100 Club of Southeast Texas

History of the 100 Club of Southeast Texas

Expanding through the years from a one-county organization that benefited peace officers to its current form, The 100 Club of Southeast Texas now serves both peace officers and firefighters in three counties.

A group of area businessmen and private citizens originally organized in 1988 after the shooting death of Beaumont Police Officer Paul Hulsey Jr., and incorporated as The 100 Club of Jefferson County.

On March 22, 1988, Officer Hulsey died at age 29 leaving behind a wife and two young daughters. Hulsey was the victim of a gunshot wound received at a Beaumont motel while investigating a car theft. Michael Lee Lockhart, 28, of Toledo, Ohio, was convicted of capital murder in the trial that followed.

Hulsey’s death provided the catalyst for a group of business leaders to take action. At a news conference, Wayne Reaud, the club’s first board chairman, announced the formation of The 100 Club of Jefferson County on May 26, 1988. The club’s purpose was to operate a trust fund primarily as a means of assisting the spouse and dependent children of officers killed in the line of duty.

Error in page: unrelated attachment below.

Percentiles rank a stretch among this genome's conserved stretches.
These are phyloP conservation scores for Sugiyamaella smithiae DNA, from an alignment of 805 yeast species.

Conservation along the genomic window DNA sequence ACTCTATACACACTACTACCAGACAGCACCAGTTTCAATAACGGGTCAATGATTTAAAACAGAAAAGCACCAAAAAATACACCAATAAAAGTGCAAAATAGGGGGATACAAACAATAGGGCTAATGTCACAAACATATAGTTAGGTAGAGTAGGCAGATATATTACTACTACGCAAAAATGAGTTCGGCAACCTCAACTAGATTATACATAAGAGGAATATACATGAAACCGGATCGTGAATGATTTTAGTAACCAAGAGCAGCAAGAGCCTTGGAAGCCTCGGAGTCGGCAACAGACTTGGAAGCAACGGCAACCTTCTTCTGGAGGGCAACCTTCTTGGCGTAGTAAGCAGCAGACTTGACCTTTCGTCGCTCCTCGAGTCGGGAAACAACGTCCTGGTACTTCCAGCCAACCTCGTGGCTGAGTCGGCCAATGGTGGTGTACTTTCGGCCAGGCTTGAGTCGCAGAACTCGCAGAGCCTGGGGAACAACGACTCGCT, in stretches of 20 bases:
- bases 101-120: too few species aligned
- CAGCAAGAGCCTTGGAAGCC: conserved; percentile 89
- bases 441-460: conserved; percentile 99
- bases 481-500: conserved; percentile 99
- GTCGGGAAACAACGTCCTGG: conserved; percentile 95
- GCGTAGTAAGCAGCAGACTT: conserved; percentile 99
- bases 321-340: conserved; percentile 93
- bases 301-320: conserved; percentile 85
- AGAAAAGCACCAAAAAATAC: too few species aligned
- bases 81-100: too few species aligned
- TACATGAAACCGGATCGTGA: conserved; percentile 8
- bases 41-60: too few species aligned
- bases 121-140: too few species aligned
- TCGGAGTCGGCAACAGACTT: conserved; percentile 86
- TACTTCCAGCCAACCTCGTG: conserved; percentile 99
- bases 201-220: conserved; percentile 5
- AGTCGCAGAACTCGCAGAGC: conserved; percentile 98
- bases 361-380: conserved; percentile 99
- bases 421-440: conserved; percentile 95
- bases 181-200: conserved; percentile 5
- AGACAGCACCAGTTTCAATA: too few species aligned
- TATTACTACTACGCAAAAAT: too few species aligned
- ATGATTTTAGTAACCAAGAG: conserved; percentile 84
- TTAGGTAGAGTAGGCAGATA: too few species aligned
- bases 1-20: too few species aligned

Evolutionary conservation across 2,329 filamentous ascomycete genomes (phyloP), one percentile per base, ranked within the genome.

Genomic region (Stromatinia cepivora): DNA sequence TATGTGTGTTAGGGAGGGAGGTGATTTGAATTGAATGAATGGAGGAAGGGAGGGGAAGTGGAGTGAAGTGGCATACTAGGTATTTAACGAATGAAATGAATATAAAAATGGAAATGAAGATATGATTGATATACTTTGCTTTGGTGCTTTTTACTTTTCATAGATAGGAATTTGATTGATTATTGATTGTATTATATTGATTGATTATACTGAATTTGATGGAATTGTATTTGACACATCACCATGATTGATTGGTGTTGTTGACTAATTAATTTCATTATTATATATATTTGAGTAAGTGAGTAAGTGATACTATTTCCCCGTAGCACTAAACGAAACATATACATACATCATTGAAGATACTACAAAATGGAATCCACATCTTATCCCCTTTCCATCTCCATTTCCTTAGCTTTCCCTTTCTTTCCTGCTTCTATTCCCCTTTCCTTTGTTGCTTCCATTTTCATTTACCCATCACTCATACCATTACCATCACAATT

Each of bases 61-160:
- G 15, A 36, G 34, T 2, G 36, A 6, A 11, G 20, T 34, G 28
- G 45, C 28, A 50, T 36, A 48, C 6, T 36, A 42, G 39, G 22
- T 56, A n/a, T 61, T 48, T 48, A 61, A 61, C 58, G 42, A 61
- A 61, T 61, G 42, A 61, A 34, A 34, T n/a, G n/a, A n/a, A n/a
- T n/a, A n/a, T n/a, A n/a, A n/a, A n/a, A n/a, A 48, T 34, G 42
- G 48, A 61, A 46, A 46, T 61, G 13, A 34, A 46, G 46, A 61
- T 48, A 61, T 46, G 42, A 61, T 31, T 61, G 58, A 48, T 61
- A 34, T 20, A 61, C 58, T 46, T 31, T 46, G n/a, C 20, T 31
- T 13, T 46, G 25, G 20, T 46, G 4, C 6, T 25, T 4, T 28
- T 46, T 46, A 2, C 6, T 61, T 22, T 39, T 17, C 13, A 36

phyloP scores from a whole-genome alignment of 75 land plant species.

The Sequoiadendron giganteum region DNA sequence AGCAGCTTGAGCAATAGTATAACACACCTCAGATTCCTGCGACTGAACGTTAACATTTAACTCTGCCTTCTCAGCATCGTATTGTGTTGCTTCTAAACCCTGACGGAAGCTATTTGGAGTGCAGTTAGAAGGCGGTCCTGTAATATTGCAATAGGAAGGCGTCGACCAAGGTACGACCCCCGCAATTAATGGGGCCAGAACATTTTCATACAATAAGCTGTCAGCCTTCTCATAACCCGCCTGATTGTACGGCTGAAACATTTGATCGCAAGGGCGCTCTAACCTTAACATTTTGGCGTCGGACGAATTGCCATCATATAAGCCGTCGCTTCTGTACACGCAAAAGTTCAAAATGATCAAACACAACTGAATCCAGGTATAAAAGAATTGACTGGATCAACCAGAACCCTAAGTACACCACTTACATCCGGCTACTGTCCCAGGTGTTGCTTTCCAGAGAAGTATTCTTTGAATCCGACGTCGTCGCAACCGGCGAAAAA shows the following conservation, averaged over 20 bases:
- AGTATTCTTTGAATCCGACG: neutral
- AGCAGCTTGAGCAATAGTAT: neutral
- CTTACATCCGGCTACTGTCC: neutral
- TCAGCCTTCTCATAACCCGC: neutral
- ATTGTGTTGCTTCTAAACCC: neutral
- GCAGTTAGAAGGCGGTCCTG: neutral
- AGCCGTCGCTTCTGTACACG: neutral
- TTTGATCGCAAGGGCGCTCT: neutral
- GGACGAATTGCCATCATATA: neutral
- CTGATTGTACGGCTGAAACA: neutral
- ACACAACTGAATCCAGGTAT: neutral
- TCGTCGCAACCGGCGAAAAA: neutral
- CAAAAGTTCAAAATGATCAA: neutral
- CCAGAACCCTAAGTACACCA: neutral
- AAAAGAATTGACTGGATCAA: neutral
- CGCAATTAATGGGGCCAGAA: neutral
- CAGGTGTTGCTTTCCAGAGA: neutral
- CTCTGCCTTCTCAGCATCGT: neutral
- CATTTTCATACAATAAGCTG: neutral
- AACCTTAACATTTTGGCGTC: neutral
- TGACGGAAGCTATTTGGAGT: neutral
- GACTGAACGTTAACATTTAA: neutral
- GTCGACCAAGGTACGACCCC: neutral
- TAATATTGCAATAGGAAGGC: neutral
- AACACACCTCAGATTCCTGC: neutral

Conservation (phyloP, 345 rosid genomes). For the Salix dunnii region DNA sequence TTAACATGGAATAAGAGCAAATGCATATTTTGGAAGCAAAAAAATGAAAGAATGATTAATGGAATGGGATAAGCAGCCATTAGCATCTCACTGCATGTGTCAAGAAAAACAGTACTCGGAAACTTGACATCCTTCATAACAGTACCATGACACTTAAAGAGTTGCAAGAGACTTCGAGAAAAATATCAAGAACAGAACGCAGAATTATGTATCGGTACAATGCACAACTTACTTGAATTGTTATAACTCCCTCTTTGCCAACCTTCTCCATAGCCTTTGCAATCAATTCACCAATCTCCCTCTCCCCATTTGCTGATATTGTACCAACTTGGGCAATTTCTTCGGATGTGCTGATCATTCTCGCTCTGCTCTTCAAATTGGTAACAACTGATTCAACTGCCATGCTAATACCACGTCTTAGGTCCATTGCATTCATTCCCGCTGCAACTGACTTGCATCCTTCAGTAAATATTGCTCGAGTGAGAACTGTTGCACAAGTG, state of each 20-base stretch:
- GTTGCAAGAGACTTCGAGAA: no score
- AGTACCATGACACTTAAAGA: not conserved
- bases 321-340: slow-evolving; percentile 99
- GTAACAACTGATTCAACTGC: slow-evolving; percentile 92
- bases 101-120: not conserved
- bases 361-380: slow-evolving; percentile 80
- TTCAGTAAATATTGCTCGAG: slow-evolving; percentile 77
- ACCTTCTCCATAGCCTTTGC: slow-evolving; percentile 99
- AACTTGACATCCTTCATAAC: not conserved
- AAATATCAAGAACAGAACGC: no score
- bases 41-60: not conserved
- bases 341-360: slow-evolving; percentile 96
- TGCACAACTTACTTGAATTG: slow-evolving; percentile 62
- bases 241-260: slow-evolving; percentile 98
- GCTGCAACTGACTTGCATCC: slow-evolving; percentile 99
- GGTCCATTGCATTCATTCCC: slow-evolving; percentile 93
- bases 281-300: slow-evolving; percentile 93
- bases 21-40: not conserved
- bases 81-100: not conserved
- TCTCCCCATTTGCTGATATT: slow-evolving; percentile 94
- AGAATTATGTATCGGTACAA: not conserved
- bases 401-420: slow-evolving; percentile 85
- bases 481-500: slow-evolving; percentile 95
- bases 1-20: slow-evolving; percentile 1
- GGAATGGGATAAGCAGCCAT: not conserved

“The death of Officer Hulsey showed we’re not doing enough for law enforcement officers who risk their lives for us daily,” Reaud told the news media.

The club’s founders studied similar programs throughout the state and patterned the Jefferson County organization largely after the Houston 100 Club, which had organized 35 years earlier.

In addition to Reaud, the original board members and the businesses, or other entities, they represented in 1988 were: Ben Hansen, Beaumont Enterprise; Joe Deshotel, Lamar University; Bob Wortham, U.S. Attorney’s office; Dr. Henry Insall, Chiropractic Health Center; Charles Nacol, Nacol’s Jewelry; Mike Laosa, Port Arthur News; Mack Roberts, Pipefitters Local 195; Wayne Sherman, Sherman Lumber Plus; and Walter Umphrey, Groves lawyer.

On April 23, 1996, Hardin County joined the club, thus extending benefits to law enforcement agencies in two counties on city, county, state and federal levels. The club’s new name, The 100 Club Jefferson and Hardin Counties, became official with a board action July 19, 1996, when a by-law revision formalized the expansion.

On April 13, 2006, The 100 Club of Jefferson and Hardin Counties announced that firefighters, either paid or volunteer, and public-sector emergency service workers are eligible for benefits under the 100 Club umbrella.

Finally, in May of 2010, the Club announced the addition of Orange County thereby extending coverage to benefits to peace officers and firefighters in all three Southeast Texas counties, Jefferson, Hardin and Orange.

Since Officer Hulsey’s death in 1988, the Club has joined the area in mourning the deaths of six more peace officers: Lisa Beaulieu, Conrad Gernale, Bryan Hebert, Michael Lane, Michael Pauling and Wesley Wagstaff and Silsbee Volunteer Fire Department Assistant Fire Chief Jarrell “Jay” Bradford Hinkie, II.

Paul Douglas Hulsey, Jr. 1988

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